<p>The end result of this action as it stands now, is that Apple will get $12+billion less cash…. Their services profit margin will drop. Mozilla will fold up shop and fire everyone…. Rust will have to find another benefactor…. And Google will be $12.4 billion richer for it… and people will still use for searches. I don't see how if the DOJ wins this action (the major count) that things will be better.</p><p><br></p><p>It is actually funny, is the default on my browser… but I rarely use it from the 'default page'… I just automatically type in in the search bar… probably 15 years ago it was yahoo that was automatic… but I actually forced myself to reprogram what comes automatic. Love it or hate them, is the best search engine (if you don't care about privacy on searches).</p><p><br></p><p>The DOJ seems to be attacking the wrong problem to begin with… the bigger issue is how the algorithm works and how it favours other Google services over competitors in those other services. That of course is not a DOJ action but a congressional action that would need done. </p>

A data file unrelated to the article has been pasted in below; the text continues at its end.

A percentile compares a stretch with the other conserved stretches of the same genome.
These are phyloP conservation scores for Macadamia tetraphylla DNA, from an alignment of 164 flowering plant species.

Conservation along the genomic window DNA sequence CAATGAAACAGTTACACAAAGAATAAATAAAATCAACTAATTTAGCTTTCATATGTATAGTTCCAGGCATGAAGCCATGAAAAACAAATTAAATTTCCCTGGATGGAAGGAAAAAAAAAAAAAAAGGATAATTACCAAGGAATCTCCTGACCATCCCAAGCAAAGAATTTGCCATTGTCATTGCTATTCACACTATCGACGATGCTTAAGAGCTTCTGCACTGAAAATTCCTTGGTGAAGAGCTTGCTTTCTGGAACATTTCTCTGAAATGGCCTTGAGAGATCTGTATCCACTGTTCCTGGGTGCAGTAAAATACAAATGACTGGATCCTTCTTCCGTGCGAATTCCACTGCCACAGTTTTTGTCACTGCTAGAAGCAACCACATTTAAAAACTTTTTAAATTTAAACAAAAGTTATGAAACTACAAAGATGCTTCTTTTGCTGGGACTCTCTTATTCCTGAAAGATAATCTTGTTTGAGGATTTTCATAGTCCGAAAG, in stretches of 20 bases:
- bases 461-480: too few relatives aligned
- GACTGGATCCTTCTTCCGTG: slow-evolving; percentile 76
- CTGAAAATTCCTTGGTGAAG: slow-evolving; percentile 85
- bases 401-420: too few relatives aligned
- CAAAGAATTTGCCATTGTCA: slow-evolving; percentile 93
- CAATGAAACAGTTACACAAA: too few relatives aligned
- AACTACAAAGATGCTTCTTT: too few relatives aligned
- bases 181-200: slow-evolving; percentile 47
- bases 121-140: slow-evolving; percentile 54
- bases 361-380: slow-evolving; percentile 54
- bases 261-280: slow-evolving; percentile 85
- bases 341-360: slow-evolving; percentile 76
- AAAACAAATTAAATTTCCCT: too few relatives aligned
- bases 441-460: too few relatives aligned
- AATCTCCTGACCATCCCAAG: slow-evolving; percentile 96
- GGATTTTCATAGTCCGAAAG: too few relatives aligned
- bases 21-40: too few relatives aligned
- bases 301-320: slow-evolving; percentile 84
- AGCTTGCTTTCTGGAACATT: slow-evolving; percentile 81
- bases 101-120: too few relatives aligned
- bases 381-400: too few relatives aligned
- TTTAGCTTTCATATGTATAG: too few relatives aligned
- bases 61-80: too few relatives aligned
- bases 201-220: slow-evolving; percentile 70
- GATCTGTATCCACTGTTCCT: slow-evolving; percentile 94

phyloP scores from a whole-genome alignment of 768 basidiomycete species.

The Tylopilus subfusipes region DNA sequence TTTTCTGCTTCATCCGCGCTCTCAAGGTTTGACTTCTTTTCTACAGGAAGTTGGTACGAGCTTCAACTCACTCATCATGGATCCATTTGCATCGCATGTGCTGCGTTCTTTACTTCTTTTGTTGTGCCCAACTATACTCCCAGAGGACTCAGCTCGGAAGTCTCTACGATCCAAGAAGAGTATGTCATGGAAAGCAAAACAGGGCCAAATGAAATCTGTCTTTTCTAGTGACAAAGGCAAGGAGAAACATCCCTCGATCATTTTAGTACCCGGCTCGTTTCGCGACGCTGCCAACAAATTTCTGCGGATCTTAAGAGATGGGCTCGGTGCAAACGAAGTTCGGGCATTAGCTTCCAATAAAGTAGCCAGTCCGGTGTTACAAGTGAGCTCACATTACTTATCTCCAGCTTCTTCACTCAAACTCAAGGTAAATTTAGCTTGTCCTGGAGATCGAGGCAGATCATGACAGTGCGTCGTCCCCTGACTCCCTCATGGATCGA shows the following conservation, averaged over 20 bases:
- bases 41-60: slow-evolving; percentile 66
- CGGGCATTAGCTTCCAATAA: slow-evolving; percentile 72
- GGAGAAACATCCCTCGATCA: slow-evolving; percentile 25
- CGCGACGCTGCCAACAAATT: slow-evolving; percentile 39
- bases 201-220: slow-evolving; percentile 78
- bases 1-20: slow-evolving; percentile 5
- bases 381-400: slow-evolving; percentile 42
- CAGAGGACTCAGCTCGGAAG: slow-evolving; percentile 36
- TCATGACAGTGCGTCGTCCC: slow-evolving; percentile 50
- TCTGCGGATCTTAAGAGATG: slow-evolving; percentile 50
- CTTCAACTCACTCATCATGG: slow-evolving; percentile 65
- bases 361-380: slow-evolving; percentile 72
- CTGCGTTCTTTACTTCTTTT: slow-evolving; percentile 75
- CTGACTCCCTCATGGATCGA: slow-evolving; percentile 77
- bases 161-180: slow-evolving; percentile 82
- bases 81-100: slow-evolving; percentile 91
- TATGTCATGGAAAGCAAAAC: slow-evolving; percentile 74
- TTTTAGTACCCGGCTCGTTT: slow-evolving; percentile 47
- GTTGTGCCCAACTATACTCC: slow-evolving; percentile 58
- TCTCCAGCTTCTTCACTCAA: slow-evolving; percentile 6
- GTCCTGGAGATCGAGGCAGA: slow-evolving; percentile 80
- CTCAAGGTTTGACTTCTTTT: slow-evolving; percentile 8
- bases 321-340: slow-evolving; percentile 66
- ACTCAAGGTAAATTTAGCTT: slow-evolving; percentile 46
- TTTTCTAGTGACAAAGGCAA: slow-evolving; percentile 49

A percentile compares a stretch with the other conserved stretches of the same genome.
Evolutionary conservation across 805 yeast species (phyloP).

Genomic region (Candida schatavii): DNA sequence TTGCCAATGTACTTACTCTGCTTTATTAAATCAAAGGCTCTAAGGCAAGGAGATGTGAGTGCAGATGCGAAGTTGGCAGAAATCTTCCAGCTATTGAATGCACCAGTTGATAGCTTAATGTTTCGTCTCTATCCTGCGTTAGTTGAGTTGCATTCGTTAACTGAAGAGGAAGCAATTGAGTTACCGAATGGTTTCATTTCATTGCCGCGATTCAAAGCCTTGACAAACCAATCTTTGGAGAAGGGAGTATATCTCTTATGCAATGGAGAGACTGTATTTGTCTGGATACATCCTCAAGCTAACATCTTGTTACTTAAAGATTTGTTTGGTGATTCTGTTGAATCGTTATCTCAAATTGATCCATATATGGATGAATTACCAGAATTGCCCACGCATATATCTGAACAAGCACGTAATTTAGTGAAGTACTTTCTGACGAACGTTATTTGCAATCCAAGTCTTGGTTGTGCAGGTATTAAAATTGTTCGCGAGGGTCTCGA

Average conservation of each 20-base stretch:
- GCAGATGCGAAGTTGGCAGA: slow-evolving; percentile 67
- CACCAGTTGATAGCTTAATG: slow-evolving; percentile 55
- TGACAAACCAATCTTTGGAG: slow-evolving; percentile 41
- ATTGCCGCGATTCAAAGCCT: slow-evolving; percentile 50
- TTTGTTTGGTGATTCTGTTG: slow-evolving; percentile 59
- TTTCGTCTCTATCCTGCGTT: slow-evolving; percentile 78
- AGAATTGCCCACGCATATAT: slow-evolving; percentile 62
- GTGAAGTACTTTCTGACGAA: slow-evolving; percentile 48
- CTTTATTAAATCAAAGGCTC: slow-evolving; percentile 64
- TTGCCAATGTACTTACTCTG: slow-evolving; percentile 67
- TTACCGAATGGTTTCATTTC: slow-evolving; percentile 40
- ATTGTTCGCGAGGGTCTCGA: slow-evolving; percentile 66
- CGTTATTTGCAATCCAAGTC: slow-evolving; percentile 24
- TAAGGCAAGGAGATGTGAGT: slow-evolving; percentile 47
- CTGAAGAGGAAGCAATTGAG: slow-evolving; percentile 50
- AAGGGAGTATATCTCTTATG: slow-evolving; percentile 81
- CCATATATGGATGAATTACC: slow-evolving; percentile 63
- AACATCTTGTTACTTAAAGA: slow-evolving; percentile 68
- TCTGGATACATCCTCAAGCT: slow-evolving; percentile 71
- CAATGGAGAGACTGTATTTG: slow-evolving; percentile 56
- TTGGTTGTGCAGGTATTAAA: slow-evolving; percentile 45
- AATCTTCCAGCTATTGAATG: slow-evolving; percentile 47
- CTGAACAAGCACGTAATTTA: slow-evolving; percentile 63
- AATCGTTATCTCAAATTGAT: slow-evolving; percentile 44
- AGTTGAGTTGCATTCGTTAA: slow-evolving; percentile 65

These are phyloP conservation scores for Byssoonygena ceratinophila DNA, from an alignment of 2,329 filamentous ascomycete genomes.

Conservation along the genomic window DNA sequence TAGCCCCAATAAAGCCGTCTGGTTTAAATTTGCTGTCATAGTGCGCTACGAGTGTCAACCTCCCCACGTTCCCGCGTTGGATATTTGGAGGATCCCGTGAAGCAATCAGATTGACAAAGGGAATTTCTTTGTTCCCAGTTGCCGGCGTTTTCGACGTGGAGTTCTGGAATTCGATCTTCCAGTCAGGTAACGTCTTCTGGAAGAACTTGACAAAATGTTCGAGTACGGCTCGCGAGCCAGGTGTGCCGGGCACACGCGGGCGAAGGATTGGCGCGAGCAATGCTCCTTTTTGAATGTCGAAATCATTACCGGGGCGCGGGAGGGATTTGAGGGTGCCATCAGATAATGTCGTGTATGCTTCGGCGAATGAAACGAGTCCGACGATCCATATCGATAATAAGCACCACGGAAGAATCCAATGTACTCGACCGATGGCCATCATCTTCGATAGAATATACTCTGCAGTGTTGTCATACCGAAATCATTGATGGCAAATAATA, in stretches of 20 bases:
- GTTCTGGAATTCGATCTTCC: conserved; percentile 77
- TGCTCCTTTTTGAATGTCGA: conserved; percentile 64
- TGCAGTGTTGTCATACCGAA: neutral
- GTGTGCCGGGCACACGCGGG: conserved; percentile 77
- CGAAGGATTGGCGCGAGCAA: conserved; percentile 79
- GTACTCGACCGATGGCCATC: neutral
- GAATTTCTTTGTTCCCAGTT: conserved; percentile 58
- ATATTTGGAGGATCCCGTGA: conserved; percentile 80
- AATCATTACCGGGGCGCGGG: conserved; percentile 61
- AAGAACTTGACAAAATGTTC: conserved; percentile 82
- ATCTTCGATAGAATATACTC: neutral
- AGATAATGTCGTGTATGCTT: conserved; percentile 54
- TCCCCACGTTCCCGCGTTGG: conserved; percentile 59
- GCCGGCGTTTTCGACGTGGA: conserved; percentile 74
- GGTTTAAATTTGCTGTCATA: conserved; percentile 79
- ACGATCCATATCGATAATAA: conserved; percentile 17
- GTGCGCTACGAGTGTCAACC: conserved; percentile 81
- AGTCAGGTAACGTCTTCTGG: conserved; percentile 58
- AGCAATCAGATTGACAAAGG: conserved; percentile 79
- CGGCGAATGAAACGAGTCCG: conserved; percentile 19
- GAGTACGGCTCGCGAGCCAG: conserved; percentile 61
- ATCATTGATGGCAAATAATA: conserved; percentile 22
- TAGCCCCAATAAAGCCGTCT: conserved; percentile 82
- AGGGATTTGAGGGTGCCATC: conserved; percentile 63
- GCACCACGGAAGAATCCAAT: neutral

• nbplopes

      24 October, 2020 - 3:17 pm

      <blockquote><em><a href="#587694">In reply to bkkcanuck:</a></em></blockquote><p><br></p><p>“The DOJ seems to be attacking the wrong problem to begin with… the bigger issue is how the algorithm works and how it favours other Google services over competitors in those other services. That of course is not a DOJ action but a congressional action that would need done.”</p><p><br></p><p>So how can DOJ address the problem in the algorithm. Judges aren’t software programmers neither they own the software.</p><p><br></p><p>Google search is really good.</p>

      • bkkcanuck

        26 October, 2020 - 4:29 am

        <blockquote><em><a href="#588570">In reply to nbplopes:</a></em></blockquote><p>You require by law that the algorithm on how it ranks pages. You require that they not give their own sites any privilege with regards to ranking… the easiest way to do that is require a 'chinese wall' where the other parts of google know nothing more than any 3rd party with regards to ranking. Just like you have public audits for finances, you require a technical audit to ensure compliance. </p>

  • rm

    21 October, 2020 - 11:38 am